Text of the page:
In the years that you have been traveling to the arctic, have you seen any major changes happening, culturally and environmentally?

In the nine years, I’ve been travelling the arctic, which isn’t very long in terms of a traveller’s lifespan and not even a wink in geological time, I’ve seen a substantial change in the icescape. Snæfellsjökull glacier (which I’ve flown over a dozen times on my way to and from Kulusuk) has visibly shrunk, the ice road between Inuvik and Tuktoyaktuk (which I drove on its last season in 2016) has melted away forever, and the Greenland Ice Sheet is cascading down East Greenland’s outlet glaciers in unprecedented volumes (which I measure in icebergs flowing down Sermilik Fjord). East Greenland hunters tell me that the melting of the sea ice has made dog sledding, seal hunting and ice fishing too precarious to continue their (semi-)subsistence hunting. Many have been forced to move to town for work in the market economy. At the same time, I’ve witnessed a meteoric rise in tourism: southerners coming to see the ice before it disappears. Greenland’s and Iceland’s melting glaciers are affecting regional culture. Tunu hunters are learning English and becoming tour guides and interpreters or joining commercial cod-fleets in warming Atlantic waters. Icelanders are cashing-in on the booming icescape-market while invigilating the death of “old friends” in poetry and song (glaciers have featured in Icelandic literature and lore since the Sagas). Greenland imagines an autonomous future funded by mineral resources made accessible to mining by the melting ice sheet, whereas Iceland seems determined to both sell out its hydro and geothermal riches to global interests and intensify land, language and heritage conservation.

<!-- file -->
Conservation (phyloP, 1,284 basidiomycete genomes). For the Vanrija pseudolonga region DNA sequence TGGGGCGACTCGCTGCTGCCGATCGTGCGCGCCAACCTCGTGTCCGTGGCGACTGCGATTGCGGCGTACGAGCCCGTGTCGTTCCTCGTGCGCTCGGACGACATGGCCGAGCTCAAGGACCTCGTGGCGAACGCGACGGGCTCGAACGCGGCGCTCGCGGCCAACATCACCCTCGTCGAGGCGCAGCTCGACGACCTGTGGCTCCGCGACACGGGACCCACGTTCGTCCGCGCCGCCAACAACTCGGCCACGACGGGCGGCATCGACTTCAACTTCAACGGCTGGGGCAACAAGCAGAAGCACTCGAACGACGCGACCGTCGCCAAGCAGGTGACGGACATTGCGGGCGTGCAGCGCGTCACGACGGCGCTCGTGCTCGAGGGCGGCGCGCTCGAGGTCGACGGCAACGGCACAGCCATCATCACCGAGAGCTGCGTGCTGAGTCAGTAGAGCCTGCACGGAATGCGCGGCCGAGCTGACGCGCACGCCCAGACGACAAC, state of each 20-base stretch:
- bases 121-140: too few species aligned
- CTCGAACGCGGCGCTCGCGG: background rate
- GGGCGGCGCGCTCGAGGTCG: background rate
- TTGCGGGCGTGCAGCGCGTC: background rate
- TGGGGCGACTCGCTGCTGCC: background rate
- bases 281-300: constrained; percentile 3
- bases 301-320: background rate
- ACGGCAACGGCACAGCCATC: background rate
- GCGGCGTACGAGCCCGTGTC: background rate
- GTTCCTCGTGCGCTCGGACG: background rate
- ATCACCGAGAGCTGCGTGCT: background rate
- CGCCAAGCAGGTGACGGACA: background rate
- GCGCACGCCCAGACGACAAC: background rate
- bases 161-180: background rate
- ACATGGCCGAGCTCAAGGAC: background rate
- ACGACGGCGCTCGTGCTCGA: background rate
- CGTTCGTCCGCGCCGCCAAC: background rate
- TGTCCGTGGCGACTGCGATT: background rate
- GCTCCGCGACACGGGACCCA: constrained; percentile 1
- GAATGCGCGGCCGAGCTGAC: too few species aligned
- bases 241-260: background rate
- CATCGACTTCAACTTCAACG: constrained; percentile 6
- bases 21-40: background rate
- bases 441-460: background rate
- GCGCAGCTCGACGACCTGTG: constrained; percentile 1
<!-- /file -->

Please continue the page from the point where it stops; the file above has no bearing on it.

You explore the potential that art may affect human change in terms of facing climatechange – can you elaborate on how you are exploring this question?